Rock Mechanics and Rock Engineering

, Volume 49, Issue 3, pp 785–800 | Cite as

Detection of Cracking Levels in Brittle Rocks by Parametric Analysis of the Acoustic Emission Signals

  • Zabihallah Moradian
  • Herbert H. Einstein
  • Gerard Ballivy
Original Paper


Determination of the cracking levels during the crack propagation is one of the key challenges in the field of fracture mechanics of rocks. Acoustic emission (AE) is a technique that has been used to detect cracks as they occur across the specimen. Parametric analysis of AE signals and correlating these parameters (e.g., hits and energy) to stress–strain plots of rocks let us detect cracking levels properly. The number of AE hits is related to the number of cracks, and the AE energy is related to magnitude of the cracking event. For a full understanding of the fracture process in brittle rocks, prismatic specimens of granite containing pre-existing flaws have been tested in uniaxial compression tests, and their cracking process was monitored with both AE and high-speed video imaging. In this paper, the characteristics of the AE parameters and the evolution of cracking sequences are analyzed for every cracking level. Based on micro- and macro-crack damage, a classification of cracking levels is introduced. This classification contains eight stages (1) crack closure, (2) linear elastic deformation, (3) micro-crack initiation (white patch initiation), (4) micro-crack growth (stable crack growth), (5) micro-crack coalescence (macro-crack initiation), (6) macro-crack growth (unstable crack growth), (7) macro-crack coalescence and (8) failure.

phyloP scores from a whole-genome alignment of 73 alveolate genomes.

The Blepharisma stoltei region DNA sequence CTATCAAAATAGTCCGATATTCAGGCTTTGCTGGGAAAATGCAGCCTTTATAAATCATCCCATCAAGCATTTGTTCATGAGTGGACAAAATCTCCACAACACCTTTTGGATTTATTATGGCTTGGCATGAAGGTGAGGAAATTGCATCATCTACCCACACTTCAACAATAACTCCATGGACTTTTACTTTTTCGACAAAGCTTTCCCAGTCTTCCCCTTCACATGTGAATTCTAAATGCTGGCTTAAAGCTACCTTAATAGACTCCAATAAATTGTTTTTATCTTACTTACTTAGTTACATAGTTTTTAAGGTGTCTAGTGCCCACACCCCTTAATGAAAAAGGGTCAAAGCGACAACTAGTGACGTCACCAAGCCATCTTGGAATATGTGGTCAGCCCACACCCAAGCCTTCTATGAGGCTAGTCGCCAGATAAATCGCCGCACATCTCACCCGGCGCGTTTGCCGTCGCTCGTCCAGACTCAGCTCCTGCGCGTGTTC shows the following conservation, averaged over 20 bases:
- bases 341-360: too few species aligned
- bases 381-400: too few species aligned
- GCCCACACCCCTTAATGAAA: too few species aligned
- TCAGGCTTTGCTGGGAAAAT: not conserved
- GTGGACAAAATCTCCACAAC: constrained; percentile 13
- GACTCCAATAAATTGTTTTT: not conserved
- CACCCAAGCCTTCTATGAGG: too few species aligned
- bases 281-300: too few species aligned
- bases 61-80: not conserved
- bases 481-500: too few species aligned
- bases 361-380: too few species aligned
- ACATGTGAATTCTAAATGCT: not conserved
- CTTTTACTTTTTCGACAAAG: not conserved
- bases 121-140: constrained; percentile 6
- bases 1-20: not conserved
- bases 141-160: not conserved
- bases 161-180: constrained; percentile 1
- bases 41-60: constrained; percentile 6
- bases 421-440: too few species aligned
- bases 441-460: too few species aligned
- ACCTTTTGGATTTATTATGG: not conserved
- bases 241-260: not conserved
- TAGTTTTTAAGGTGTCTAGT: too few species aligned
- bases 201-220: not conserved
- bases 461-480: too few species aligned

Brittle rocks Fracture mechanics Flaw Cracking levels Acoustic emission AE hits AE energy 



The research was supported financially through a Collaborative Research and Development Grant from Natural Sciences and Engineering Research Council of Canada and Hydro-Quebec. The authors would also like to thank Université de Sherbrooke for providing the AE equipment.


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Copyright information

© Springer-Verlag Wien 2015

Authors and Affiliations

  • Zabihallah Moradian
    • 1
    • 2
  • Herbert H. Einstein
    • 1
  • Gerard Ballivy
    • 2
  1. 1.Department of Civil and Environmental EngineeringMassachusetts Institute of Technology (MIT)CambridgeUSA
  2. 2.Department of Civil EngineeringUniversité de SherbrookeSherbrookeCanada

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